40 - Outside the Camp, June 17, 2018

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Hebrews 13:7-16 (Fathers)

Romans 5:1-10 (Sunday)

John 17:1-13 (Fathers)

Matthew 6:22-33 (Sunday)

My contemplation on this morning’s Scripture lessons is drawn to St Paul’s words in Hebrews: “We have an altar,” he says, “from which those who serves in the tabernacle have no authority or power to eat. (From Jn 1:12, I’m inclined to believe St Paul means that they cannot eat from our altar because they have not received the Holy Spirit, and they’ve not received the Holy Spirit because they do not believe in Jesus as the Christ, the Son of the Living God, and so the “blood” they wash in for cleansing is the blood of bulls and goats, which cannot cleanse the conscience, or the root of the heart, as does the Blood of God, cf. Heb 10:4)). St Paul goes on: “Therefore, Jesus, that He might sanctify the people through His own blood, suffered outside the camp. Therefore, let us come out to Him outside the camp, bearing His reproach” or, His death; so, bearing in our mortal bodies His death on the Cross (cf. II Cor 4:10). I hear in this St Paul exhorting us to answer the call of God the Father, “Out of Egypt have I called my Son!” (Hos 11:1) by uniting ourselves to His Son in the “inner Exodus of the Gospel,” of which the LORD Jesus is our Moses, our Joshua.

St Paul is talking, then, about Holy Baptism. Let us go to the font, the tomb of Christ, outside the camp (Rom 6:3-5). The tomb of Christ, the baptismal font is at the border of this life, outside the life of this world and everything in it. Let us go to Christ outside the camp: let us renounce the prince of the power of the air, the dark spirit at work even now in the sons of disobedience. Let us turn away from the devil. Let’s not walk anymore with our hearts oriented towards the darkness of the “west”. Let’s turn to the light of the East and unite ourselves to Christ in His tomb outside the camp, outside the life, the ways and mores, the memes that set the values, the morals (or im-morals) and standards of this world, that would make us prisoners to whatever trend and fad is en vogue as they lead us on the broad path to meaninglessness, emptiness, nonsense, despair and finally destruction in the setting sun of the dark, western sky.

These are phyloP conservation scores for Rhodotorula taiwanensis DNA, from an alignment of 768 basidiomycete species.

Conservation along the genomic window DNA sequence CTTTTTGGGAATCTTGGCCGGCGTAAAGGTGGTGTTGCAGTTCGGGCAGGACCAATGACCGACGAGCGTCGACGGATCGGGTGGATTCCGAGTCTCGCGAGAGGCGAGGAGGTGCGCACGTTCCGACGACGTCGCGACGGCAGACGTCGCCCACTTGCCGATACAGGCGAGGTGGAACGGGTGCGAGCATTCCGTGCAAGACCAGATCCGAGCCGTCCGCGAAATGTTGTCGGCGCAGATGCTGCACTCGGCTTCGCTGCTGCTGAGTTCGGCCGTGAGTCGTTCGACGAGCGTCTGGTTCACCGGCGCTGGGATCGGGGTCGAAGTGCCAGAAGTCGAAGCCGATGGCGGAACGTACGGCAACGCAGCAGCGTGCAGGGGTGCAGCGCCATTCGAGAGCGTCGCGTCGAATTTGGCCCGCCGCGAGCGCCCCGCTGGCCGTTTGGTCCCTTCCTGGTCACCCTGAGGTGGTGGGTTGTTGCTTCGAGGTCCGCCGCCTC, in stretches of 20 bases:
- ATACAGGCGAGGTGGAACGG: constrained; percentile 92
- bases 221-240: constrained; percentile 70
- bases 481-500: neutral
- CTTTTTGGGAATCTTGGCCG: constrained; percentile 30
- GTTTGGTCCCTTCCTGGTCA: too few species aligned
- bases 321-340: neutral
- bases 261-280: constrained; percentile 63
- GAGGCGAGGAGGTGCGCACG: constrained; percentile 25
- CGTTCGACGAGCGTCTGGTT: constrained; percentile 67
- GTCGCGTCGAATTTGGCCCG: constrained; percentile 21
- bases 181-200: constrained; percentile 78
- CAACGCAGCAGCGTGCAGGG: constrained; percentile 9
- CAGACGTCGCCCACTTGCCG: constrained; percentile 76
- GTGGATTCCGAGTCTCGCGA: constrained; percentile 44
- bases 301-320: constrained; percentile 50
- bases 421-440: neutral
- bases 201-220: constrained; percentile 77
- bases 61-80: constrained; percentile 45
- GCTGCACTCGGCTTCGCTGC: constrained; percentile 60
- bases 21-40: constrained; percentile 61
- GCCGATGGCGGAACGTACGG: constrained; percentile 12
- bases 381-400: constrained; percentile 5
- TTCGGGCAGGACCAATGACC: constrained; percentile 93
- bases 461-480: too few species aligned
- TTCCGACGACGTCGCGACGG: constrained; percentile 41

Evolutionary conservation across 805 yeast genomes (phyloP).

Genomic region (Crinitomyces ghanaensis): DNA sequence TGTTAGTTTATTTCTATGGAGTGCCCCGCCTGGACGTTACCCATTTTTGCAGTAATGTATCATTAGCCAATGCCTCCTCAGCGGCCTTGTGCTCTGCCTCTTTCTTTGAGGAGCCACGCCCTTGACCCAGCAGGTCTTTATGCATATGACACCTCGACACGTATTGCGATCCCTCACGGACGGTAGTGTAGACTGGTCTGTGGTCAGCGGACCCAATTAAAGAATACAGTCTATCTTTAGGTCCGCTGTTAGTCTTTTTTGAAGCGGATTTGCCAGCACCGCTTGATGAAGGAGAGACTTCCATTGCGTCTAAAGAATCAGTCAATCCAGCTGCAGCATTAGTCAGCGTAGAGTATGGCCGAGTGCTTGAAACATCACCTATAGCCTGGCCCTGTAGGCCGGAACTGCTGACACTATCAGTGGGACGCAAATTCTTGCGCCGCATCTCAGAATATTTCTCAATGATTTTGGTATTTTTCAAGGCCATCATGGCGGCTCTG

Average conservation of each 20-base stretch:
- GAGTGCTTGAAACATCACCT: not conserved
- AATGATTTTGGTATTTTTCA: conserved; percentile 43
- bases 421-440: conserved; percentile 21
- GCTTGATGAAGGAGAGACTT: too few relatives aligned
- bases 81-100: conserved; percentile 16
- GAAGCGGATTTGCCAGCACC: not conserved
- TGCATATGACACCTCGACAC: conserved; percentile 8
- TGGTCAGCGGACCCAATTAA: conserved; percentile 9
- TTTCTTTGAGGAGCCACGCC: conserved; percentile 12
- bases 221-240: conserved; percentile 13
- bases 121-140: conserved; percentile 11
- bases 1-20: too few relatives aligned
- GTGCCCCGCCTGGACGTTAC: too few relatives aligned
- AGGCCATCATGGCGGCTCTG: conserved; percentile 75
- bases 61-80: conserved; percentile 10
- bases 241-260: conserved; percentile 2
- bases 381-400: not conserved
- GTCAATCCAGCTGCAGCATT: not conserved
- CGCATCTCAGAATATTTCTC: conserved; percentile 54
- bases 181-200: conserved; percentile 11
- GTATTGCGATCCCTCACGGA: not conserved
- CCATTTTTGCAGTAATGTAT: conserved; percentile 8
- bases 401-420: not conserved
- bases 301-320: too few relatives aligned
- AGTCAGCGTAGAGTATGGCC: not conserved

St Paul says: “For we have no continuing city here, but we seek the City that is to come.” This is the City of the Heavenly Jerusalem in the Promised Land of our Inheritance, the mystery of Eden.

But, the Psalmist cries out to the LORD: “Thou, O LORD, art the portion of my Inheritance and my cup!” The LORD is the Tree of Life who comes forth from the Virgin in the Cave, outside the city of the world because there was no room in the Inn (Lk 2:7). Here, outside the camp, then, is where we come upon the Gate of Heaven that opens onto the Heavenly Jerusalem (cf. Heb 12:22). Going out to the LORD outside the camp and uniting ourselves to Him in the mystery of the Font, we become “citizens”, as St Paul says, “of the Heavenly City that is to come” – which is Christ Himself.